The filigree on the outermost ring represents the flames of wisdom that purify the one who enters into the mandala. The flames consume all negativities and ignorance.

The three outer rings surround the mandala. The outmost ring represents flames of various colors. The black and yellow ring represent a three dimensional cosmic dome that surrounds the mandala. The innermost of the three rings consists of lotus petal designs.

The three outer rings surround the mandala. The outmost ring represents flames of various colors. The black and yellow ring represents a three dimensional cosmic dome that surrounds the mandala. The innermost of the three rings consists of lotus petal designs.

The beginning of the dismantling ceremony. The dismantling involves the same precision and contemplation as the construction.

The beginning of the dismantling ceremony. The dismantling involves the same precision and contemplation as the construction.

©2015 Garber Geektography. These images are not for sale or for any type of commercial use in accordance with the wishes of the Drepung Loseling Monastery, Inc.

Takin

San Diego Fun Fest, Chapter One: Tips for Shooting at the Zoo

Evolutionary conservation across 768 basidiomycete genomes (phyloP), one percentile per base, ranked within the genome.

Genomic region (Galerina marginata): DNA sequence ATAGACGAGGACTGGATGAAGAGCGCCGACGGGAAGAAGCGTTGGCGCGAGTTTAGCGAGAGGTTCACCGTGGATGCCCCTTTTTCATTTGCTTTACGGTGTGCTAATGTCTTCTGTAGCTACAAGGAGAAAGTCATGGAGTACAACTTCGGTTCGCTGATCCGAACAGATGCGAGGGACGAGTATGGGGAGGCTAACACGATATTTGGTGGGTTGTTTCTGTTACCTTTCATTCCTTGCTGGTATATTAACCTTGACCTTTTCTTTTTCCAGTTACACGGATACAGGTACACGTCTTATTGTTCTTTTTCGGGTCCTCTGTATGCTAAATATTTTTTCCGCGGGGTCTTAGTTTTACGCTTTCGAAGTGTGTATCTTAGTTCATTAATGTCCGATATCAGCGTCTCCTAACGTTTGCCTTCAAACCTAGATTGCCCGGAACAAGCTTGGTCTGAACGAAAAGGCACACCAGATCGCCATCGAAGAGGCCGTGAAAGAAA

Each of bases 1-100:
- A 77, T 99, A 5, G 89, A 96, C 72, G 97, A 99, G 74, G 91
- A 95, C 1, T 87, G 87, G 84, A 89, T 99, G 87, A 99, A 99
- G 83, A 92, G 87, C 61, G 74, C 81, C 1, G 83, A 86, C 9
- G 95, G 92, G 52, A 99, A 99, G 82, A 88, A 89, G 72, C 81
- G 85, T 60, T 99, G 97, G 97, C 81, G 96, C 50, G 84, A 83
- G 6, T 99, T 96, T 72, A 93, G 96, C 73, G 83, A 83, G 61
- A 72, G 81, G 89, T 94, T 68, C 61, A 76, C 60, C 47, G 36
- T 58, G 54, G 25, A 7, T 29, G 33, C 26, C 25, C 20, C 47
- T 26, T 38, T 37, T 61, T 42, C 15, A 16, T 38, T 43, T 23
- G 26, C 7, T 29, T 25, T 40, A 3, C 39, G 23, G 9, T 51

Baby Orangutan

Baby and mama orangutans snacking on grass.

It’s been a whirlwind week for the geektographers. Last week, we travelled to San Diego for a work conference and were able to add a few days to our trip for some great photography adventures.

One of the highlights of our journey was the chance to meet two of our hero photographers at the San Diego Zoo. Michelle has wanted to go to the San Diego Zoo since she was a child, and the visit definitely brought out the kids in us.  There we met my master in The Arcanum, the marvelous Karen Hutton, and her friend and fellow Arcanum master Laurie Rubin, who specializes in wildlife photography and knows the San Diego Zoo like the back of her hand. It was great to watch them work–and work alongside them–in the field! Laurie also filmed the following short video of Karen and I to chronicle the experience!